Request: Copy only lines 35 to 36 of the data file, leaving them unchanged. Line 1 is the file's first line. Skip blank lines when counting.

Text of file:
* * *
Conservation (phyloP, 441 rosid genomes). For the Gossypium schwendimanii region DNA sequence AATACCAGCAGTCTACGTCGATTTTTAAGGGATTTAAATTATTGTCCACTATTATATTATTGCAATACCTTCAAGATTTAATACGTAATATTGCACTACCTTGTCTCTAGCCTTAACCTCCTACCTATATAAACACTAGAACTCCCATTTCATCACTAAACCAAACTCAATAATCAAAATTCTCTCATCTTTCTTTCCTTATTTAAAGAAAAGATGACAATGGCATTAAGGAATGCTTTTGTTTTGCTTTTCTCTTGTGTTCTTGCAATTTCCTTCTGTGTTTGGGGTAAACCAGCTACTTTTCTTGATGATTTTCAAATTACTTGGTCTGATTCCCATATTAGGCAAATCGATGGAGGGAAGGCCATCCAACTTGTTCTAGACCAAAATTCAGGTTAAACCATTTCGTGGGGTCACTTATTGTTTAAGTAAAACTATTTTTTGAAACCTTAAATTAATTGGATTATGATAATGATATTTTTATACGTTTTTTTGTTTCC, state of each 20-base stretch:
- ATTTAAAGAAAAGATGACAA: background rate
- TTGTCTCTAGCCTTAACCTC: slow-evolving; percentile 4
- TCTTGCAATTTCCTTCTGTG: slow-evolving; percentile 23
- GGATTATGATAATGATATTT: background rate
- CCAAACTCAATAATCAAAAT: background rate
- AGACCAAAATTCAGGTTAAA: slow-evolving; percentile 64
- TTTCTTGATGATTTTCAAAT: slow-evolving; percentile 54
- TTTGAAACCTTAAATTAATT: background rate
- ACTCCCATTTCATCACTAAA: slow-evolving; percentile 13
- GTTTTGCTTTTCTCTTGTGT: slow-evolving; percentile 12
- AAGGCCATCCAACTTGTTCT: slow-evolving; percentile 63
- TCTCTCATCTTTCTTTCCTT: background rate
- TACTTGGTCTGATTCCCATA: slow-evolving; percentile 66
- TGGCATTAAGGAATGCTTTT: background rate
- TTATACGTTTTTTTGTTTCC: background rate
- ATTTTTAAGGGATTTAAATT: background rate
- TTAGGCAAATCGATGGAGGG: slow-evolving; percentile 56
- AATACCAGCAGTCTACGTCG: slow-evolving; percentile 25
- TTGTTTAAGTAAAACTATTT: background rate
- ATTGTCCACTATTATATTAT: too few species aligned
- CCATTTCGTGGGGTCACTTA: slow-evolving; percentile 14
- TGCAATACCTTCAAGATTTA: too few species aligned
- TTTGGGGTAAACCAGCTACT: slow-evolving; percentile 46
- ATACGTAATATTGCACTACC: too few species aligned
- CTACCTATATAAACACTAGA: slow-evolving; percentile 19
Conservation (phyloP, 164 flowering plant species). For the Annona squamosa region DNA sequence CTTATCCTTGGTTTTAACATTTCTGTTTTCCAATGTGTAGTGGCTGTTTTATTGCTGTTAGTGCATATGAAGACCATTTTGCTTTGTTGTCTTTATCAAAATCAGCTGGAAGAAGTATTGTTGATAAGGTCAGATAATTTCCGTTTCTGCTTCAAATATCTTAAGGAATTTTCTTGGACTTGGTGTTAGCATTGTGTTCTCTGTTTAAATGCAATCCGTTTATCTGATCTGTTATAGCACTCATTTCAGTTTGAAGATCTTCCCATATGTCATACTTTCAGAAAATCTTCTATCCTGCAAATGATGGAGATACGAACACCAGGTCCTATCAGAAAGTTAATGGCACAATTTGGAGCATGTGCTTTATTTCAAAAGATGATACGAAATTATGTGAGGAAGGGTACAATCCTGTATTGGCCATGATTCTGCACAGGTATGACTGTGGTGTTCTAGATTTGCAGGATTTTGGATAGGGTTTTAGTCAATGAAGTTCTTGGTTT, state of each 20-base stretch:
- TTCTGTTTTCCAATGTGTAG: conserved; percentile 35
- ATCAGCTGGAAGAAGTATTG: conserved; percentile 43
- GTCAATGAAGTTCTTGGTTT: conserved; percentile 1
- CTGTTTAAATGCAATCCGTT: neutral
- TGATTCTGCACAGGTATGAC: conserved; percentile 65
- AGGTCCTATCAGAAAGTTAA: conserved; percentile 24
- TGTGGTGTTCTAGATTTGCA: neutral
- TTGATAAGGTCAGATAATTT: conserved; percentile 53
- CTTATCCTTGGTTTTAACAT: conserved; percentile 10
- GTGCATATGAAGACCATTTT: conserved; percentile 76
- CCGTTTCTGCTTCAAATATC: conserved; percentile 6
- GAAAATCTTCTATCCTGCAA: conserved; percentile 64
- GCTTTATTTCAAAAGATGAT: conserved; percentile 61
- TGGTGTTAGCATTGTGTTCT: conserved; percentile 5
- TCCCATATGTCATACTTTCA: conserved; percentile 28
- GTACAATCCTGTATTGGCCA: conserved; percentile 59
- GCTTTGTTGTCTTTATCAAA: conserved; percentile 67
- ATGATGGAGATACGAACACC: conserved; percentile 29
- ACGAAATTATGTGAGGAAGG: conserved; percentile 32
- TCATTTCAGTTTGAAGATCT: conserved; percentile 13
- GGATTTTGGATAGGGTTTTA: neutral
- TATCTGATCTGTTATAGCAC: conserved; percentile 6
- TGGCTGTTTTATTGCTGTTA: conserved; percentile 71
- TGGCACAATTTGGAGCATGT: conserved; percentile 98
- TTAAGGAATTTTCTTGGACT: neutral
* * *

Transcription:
- TTGATAAGGTCAGATAATTT: conserved; percentile 53
- CTTATCCTTGGTTTTAACAT: conserved; percentile 10